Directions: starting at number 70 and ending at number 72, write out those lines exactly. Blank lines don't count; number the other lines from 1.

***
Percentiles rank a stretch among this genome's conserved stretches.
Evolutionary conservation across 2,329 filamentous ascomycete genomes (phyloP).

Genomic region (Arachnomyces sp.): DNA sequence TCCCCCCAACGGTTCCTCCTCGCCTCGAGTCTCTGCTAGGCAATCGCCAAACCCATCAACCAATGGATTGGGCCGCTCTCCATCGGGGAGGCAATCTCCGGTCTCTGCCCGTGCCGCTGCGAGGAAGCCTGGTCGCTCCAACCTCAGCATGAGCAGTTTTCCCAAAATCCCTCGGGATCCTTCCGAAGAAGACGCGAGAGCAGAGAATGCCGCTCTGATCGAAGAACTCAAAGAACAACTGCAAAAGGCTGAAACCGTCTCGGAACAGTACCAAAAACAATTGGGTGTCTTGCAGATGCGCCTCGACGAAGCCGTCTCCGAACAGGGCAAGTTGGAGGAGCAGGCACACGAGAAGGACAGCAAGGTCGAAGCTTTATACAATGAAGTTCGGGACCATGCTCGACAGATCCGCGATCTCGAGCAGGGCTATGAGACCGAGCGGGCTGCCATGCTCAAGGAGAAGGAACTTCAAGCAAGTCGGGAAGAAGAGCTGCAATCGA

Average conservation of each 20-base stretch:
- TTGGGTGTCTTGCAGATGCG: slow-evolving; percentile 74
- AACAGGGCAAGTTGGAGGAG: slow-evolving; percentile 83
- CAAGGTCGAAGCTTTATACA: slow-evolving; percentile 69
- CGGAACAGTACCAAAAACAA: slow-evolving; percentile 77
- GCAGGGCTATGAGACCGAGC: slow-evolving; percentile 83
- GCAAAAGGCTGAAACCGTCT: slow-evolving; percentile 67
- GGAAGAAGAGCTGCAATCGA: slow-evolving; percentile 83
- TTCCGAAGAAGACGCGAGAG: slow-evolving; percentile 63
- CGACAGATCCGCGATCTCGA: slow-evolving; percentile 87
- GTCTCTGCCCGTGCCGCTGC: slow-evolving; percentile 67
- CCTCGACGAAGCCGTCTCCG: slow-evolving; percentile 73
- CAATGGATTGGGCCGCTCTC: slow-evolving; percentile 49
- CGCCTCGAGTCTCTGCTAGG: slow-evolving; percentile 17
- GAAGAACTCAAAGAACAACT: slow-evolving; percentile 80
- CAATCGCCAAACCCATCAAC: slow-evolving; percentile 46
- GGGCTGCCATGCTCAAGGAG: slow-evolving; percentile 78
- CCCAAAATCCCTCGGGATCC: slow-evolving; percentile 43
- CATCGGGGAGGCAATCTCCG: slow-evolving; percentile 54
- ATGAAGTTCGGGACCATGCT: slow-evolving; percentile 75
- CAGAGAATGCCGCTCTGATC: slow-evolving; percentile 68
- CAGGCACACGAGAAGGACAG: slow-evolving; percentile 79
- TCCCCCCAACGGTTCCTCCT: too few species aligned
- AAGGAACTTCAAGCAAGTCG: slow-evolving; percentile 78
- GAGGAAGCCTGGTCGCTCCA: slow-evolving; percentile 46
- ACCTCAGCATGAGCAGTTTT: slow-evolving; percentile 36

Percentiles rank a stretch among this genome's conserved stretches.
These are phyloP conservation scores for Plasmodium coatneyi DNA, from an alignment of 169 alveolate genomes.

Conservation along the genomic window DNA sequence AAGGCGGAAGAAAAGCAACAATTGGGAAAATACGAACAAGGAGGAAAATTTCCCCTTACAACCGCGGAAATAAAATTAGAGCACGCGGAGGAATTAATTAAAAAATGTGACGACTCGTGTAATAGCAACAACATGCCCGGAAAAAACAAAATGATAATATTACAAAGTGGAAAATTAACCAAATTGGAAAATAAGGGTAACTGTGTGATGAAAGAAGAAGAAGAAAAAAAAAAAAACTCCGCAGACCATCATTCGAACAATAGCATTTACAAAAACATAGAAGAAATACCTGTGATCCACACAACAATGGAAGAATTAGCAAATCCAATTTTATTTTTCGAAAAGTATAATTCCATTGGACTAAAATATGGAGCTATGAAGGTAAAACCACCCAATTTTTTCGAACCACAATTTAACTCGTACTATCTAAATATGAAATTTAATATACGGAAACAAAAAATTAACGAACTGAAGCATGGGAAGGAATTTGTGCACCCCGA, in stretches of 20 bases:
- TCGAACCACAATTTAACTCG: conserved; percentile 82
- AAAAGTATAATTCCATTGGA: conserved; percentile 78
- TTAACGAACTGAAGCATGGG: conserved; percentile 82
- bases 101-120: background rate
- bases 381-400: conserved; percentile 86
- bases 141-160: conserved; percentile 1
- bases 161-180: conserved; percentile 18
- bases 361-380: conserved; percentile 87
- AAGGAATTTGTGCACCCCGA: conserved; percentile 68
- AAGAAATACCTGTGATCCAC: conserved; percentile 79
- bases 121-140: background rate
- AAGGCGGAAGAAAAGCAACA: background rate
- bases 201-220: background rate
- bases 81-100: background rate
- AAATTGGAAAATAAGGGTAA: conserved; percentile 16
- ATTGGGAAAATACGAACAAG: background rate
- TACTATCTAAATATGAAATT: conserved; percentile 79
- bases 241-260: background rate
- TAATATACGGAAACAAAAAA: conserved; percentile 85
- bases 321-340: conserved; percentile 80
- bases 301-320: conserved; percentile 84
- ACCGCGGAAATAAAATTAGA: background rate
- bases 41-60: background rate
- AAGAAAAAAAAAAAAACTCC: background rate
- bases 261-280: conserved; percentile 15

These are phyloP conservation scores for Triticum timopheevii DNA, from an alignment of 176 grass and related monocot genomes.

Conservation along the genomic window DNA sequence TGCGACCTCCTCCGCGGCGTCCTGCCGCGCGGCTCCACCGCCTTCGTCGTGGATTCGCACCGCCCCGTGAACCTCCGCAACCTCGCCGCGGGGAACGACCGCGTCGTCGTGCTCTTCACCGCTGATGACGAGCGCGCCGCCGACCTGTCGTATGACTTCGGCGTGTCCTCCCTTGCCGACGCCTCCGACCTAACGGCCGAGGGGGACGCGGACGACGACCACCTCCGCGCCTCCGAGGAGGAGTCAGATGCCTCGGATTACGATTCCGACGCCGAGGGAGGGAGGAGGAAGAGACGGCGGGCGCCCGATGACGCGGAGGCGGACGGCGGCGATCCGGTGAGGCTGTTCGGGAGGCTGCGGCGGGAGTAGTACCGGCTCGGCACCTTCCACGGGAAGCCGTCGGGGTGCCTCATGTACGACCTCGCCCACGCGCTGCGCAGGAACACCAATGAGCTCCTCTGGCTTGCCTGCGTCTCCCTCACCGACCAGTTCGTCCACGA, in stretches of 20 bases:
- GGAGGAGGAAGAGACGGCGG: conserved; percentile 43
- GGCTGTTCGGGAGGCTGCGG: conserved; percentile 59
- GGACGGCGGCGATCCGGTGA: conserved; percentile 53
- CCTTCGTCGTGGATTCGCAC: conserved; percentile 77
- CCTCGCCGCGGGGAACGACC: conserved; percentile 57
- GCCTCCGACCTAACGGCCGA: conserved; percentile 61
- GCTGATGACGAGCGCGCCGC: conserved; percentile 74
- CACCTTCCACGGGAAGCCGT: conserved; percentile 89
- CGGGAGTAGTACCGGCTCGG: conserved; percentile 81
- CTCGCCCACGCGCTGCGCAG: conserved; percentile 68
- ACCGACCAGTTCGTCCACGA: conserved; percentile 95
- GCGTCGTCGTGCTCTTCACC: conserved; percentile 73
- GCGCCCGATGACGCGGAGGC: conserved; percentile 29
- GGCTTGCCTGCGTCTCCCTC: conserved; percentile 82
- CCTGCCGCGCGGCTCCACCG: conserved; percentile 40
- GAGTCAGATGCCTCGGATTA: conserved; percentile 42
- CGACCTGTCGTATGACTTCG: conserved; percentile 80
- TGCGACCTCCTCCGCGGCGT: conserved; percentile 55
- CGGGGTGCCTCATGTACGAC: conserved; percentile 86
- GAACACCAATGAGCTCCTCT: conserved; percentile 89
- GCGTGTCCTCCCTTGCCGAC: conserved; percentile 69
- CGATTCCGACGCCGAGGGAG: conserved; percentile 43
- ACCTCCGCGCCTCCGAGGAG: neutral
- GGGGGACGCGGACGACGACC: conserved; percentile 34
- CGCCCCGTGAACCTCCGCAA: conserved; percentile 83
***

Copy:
- ACCGACCAGTTCGTCCACGA: conserved; percentile 95
- GCGTCGTCGTGCTCTTCACC: conserved; percentile 73
- GCGCCCGATGACGCGGAGGC: conserved; percentile 29